By Dave Henderson
No one lives here. Any human residence in this strip of boreal wilderness in Alberta’s northwest corner is temporary; invariably related to profession or recreation. An hour west is British Columbia; a couple of hours north and you are in the Northwest Territories.
A few oil and gas workers spend time here, and a few hunters – a population that varies with the season. Even the waterfowl aren’t year-around residents. Mating pairs of buffleheads and mallards abound at this time of year on the small spring pot ponds and roadside waterways.
Pat McLean’s Alberta Bear Busters spring tent camp is tucked on the east bank of the runoff-swollen Chinchaga River, 600 miles northwest of Edmonton in the province’s extreme northwest corner, a 45 minute drive west of the timber-oil/gas town of High Level. We are surrounded by a seemingly endless boreal forest of spruce, birch and poplar, all of which seem to top out at about 70 feet in height and maybe a foot, 18 inches at most, in diameter. These are likely aged trees, limited in girth by short growing seasons and root systems stunted by permafrost. It’s virtually all provincial land, dotted with leased oil and gas pump jacks and piping rigs. Any travel off the paved highway is via dirt roadways built and maintained by Exxon-Mobil.
Portable Bear Camp
By Larry Lightner
“I gotta do something to get my costs down so I can keep on hunting,” I pondered, as my thoughts drifted over to the dismal economy with no end in sight.
I can’t afford the all too pricey bear hunts that the outfitters offer, even if they are “the good stuff.” That includes the local ones too, even though I realize that they must earn a living just like me. Then you add into the mix the ever-increasing cost of gas, food and lodging, and it looked to me like I would have to severely curtail my time hunting.
I decided that I needed a portable bear camp, one that was highly mobile yet light enough to haul around. It would have to accommodate my ATV, too.
Yeah, a tent would fill the bill, but I’m getting long in the tooth and don’t much feel like roughing it any more. Besides, I am tired of too many years packing and unpacking equipment, especially in bad weather as I set up primitive campsites.
Big Tide, Big Bear
By Mike Bleech
After my spring black bear taken last spring in Maine made it into the Maine Antler & Skull Trophy Club, it would be difficult for my hunt in New Brunswick to produce a bear to top it. But it did.
It was my first hunt to this area of New Brunswick, about 15 miles as the crow flies from the scenic coast and the Bay of Fundy National Park. My hosts were Larry and Ida Adair, owners of Adair’s Wilderness Lodge.
Only two other hunters were in camp when I arrived, Steve Topper and Ron Vannesse, both from Connecticut. Vannesse had already taken his bear while Topper was waiting for the right bear to show up. He had considerable hunting experience, but this was his first spring black bear hunt, and he hoped to take his first bear.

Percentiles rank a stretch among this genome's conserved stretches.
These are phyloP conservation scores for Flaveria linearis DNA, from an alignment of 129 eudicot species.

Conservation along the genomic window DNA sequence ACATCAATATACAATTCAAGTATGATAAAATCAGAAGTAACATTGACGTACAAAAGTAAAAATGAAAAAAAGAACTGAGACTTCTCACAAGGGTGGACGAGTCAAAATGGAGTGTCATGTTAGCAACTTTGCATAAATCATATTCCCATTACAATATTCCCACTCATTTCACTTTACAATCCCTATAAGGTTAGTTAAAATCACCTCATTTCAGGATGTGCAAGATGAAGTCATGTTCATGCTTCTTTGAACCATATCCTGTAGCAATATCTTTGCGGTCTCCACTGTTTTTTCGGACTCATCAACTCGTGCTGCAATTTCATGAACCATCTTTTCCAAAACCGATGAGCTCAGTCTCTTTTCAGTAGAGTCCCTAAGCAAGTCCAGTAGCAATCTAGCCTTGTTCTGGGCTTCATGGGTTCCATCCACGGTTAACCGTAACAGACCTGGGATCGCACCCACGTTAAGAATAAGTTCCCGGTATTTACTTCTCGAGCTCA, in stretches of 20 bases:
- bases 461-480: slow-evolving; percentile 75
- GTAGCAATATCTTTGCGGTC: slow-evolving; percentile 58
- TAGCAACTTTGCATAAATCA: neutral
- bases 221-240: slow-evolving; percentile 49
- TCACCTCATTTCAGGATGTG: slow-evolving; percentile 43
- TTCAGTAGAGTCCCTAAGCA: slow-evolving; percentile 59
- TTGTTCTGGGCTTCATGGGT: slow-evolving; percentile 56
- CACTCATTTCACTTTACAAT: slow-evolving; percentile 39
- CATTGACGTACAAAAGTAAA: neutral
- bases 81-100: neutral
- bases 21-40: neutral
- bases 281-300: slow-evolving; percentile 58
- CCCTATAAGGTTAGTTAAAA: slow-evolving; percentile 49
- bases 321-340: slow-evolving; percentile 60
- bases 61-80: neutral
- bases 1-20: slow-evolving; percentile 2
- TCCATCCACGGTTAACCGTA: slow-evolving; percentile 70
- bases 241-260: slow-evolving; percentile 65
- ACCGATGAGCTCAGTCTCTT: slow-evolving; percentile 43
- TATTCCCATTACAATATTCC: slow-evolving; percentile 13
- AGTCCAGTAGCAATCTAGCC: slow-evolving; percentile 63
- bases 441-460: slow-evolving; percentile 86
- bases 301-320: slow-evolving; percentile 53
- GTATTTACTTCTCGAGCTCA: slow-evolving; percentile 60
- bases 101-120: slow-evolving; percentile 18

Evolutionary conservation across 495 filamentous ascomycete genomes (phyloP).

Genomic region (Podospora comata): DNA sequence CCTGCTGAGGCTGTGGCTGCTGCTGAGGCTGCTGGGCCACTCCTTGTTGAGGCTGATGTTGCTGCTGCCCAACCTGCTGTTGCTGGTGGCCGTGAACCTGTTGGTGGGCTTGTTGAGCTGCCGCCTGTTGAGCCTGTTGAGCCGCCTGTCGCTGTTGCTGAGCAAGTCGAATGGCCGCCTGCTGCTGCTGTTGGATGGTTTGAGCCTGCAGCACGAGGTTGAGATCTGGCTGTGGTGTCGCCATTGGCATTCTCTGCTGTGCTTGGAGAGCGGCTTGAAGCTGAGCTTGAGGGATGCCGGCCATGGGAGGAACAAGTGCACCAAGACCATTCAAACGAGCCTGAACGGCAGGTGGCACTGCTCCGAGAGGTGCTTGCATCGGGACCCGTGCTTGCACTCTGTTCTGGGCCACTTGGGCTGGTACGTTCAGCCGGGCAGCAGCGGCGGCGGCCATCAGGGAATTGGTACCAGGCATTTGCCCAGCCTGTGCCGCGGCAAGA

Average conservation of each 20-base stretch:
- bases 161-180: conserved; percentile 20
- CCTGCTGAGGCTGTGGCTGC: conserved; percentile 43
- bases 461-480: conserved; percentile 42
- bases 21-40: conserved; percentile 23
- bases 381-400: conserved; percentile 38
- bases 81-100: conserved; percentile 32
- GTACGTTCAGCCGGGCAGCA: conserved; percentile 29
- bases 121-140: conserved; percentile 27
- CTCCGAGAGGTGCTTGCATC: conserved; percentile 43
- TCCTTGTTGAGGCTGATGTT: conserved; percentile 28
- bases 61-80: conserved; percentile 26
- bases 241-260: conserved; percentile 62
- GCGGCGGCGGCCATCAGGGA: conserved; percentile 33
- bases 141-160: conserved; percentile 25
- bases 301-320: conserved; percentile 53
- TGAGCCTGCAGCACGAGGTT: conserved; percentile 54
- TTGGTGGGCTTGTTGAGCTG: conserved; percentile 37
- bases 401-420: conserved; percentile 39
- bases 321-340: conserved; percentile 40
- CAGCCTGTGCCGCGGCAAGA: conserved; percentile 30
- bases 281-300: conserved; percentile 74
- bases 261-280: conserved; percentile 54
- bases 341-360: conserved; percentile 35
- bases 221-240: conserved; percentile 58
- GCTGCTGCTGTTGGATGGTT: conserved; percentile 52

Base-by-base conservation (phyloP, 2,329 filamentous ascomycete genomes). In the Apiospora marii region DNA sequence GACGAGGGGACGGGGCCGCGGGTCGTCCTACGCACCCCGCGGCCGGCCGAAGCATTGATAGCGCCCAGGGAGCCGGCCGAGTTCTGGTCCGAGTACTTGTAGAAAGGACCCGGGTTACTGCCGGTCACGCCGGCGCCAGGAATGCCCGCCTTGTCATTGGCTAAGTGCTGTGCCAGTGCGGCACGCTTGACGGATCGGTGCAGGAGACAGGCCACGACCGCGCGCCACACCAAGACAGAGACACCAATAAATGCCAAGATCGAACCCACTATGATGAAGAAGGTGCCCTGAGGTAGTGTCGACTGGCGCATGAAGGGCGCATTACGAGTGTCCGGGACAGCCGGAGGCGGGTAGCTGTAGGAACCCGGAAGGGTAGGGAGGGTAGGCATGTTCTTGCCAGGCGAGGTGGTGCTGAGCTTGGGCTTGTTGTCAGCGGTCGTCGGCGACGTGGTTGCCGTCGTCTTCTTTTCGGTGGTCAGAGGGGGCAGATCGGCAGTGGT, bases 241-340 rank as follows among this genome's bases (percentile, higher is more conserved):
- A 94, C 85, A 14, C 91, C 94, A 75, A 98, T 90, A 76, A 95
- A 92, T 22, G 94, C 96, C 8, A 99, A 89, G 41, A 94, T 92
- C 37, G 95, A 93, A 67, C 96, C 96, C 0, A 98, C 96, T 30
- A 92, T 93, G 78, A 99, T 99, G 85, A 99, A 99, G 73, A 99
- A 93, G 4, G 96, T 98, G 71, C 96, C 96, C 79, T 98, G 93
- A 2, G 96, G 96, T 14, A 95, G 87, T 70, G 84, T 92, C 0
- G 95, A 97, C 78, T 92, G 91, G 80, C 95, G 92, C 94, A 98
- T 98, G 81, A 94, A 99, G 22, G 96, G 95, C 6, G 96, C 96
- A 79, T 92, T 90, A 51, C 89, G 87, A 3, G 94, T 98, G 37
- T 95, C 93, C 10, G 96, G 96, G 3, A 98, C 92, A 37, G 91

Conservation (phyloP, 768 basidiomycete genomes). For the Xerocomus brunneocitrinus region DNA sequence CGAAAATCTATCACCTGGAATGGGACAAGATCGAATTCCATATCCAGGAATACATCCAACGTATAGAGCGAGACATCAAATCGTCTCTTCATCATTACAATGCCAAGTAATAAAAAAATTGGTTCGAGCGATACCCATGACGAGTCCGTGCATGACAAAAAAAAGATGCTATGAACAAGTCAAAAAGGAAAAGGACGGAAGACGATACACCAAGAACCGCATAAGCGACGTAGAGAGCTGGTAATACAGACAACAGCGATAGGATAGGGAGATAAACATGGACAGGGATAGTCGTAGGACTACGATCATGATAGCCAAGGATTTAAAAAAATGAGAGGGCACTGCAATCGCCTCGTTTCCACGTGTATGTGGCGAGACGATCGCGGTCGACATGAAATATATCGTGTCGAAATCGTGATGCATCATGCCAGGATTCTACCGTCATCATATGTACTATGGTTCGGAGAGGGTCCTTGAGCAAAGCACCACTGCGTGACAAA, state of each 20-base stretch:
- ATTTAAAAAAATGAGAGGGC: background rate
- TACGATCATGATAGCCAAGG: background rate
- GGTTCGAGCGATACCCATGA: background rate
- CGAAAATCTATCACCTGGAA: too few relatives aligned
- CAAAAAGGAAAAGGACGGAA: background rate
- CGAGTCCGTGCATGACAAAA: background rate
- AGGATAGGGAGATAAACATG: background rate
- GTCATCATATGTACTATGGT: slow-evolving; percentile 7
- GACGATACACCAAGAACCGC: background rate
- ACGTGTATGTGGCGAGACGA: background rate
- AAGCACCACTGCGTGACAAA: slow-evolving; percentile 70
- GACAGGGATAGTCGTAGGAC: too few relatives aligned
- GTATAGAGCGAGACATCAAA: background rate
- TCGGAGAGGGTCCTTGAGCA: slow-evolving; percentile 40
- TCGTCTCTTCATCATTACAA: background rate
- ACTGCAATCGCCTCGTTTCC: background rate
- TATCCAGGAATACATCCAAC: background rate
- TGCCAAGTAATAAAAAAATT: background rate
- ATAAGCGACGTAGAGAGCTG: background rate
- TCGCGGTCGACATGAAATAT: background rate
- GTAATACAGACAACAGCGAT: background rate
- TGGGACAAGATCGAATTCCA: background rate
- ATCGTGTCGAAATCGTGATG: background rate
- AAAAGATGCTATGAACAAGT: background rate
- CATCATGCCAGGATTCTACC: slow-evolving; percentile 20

The weather was quite warm when I arrived. Not knowing the normal weather pattern, I wondered about timing. Was this early in the season, or had bears been out of their dens for a few weeks. This was one of the first things I asked Larry about.
“Usually I don’t like to have hunters come in until this week,” he replied.
Why I Hunt Bears
By Ted Nugent
I hunt bears for the same reason I hunt deer, elk, moose, caribou, lions, zebra, kudu, hogs, turkey, pheasants, dove, squirrels, rabbits, quail, woodcock and bullfrogs–because I am a hunter. That’s all there is to it really. My genetic makeup is a direct descendant of Sitting Bull, and like him, if all the buffalo and deer and elk were to disappear from the prairies and forests, I would hunt mice, for I am a hunter, and I must hunt. Have you noticed that?
All my hunting buddies feel the same way, no two ways about it.
But as the year throttles onward, and once a few long beards were hanging after that powerful spring ritual was consummated, the bluegill filets were well stocked and I felt my annual hunt for morel mushrooms and wild asparagus, something in the air triggered another hunting urge that has become more powerful than ever in the last number of years, and my BloodBrother the black bear calls my name in a most compelling fashion.
He needs me, and I need him.
Trail Camera Success
By Chad Schearer
Taking trophy bears doesn’t just happen. First you have to be in an area that holds big bears, and secondly you have to find exactly where these big bears are living and traveling. A good trail cam can take some of the guesswork out of scouting and help you zero in on the quality of bears you are pursuing.
I remember hunting bears years ago, before the invention of trail cameras. On one particular hunt we had several active baits, but we were having a hard time determining what bait to sit over. So after a couple of unsuccessful nights on the stand we decided to make do with what we had. We found some sand near a lake and filled five gallon buckets with the sand and spread it around our baits. We then raked the area smooth.
Next we placed threads across the entry trails that led to the stash of goodies. The next morning we checked the first bait and after examining the tracks in the sand found it was definitely a sow and two cubs hitting the bait. At another site we found a good track in the sand, but after seeing the broken thread we knew we had to tweak the stand in order to get a shot at a bear using that trail. Our efforts paid off and the next day we smoked a very nice black bear.